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Latest Planning Comments (click on application no. for full details): Application 20/01251 - Site known as Nicholsons Quarter - follow up

Comments on Application 20/01251 - Nicholsons Quarter

Hybrid application -

OUTLINE for 4 buildings up to 88.7 mts. comprising up to 29,400 m2 Residential and 29,700 m2 Business use.  Up to 4,400 m2 flexible retail, restaurants and cafes, assembly and leisure and up to 13,600 m2 parking and plant space. New pedestrian / vehicular access, parking, public open space and landscaping.

FULL for demolition in main and construction of 2 residential buildings - one of 25 storeys and one part 10/part 15 storeys. Construction of a 4 storey office building and erection of multi storey car park. Provision of public open space and landscaping.

This scheme involves the demolition of the main covered shopping area in Maidenhead and a presumption that there will no longer be a requirement for retail or eating/ drinking in an environment sheltered from the elements. The size and scale of the project will involve at least 5 years of disruption and upheaval to the beating heart of the town. Although planning expediency requires speedy decisions, it does not seem appropriate that the timescale for considering revised plans of this magnitude is the same as a loft conversion, with less than four weeks between the submission of revised plans on 17th November and a deadline for comments on 10th December.

The street level applications of the scheme are appealing. Opening the original North/South and East/West thoroughfares will improve the permeability of the town centre, and central meeting points such as Nicholas Winton Square will create a social focus. We welcome the reintroduction of some of the historical names and connections which are associated with Maidenhead's heritage. The variety in size and end use of the retail units will create an interesting diversity of shopping, dining, drinking and other leisure activities and services. The interface and juxtaposition of the scheme with the High Street Conservation Area is very important if the town centre is to  function as a whole. However, this appealing treatment of the scheme at street level will create potential problems for shoppers and other pedestrians with lack of shelter from the wind and rain. Whatever tests are undertaken on models there is the likelihood that in real life the bulk, height and mass of the buildings above will create wind tunnel or canyon effects at street level. Even with stepped back upper floors there will be limited sunlight / daylight.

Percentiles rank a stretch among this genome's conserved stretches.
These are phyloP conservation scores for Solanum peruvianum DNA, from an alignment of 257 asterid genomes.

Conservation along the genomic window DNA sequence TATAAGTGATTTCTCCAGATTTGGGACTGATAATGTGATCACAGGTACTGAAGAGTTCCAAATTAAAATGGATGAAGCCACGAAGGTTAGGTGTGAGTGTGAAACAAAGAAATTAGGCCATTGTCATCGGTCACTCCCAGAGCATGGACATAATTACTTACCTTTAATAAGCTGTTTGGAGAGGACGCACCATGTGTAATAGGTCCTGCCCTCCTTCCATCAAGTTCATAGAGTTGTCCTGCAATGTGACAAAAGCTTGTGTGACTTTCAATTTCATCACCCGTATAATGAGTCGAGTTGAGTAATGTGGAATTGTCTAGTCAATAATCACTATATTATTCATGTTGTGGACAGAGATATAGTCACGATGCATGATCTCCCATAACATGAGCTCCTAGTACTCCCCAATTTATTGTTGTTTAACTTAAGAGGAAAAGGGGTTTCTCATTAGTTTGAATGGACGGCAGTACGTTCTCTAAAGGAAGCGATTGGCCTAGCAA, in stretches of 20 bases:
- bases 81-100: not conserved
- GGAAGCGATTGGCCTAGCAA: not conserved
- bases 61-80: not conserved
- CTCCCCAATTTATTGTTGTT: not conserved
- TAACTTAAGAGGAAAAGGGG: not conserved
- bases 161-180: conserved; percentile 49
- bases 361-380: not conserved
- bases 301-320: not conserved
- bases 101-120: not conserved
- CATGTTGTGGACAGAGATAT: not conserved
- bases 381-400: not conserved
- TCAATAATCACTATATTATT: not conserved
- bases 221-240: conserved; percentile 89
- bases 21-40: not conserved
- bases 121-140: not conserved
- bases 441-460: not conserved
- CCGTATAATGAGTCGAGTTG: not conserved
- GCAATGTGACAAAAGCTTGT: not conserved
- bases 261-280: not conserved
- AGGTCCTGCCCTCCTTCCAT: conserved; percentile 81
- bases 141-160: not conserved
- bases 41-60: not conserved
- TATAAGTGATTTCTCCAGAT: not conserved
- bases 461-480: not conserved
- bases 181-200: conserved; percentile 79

Regretfully, the sequencing of the redevelopment of Maidenhead Town Centre means that this Nicholson's Quarter proposal follows a stream of previously approved schemes of residential flats. To fund the overall scheme it is necessary to include blocks of flats which will contribute to the estimated 3,000 such town centre dwellings completed or in the pipeline. Whilst the status of the Landing proposals in the King Street / Broadway / Queen Street triangle is unclear, there are further developments to come such as St Cloud Way, to be followed by West Street. The viability of the Nicholson's Quarter scheme is largely dependent on delivering 346 residential flats in Zone 5 and a further 307 units in a Senior Living format known as Zone 6. To deliver this number of properties the development will feature a 25 storey tower block - euphemistically described as a landmark.

It is understood that the majority of these high rise apartments will have balconies as leisure amenity space, but the historical social problems associated with such living conditions are well documented. Maidenhead is a town not a city and it is important that the bulk, mass and height of our town centre development is proportionate to the setting. The prevailing height of residential developments in the town centre should be 7 or 8 storeys. The permitted application for The Landing regretfully went to 17 storeys. This precedent has been taken as a yardstick to facilitate the introduction of a further 8 storeys in this scheme. The supporting documentation suggest that community feedback indicated 60% support for a 25 storey block, but it is clear that amongst the members of Maidenhead Civic Society this is the single issue to which the majority take exception.   Furthermore, we do not believe that the RBWM Tall Buildings Study does support 25 storeys. The maximum height of this development should be no higher than that permitted for The Landing. If permission is granted for 25 storeys then rather than solely residential, consideration should be given to mixed use - commercial, offices, civic - in addition to residential.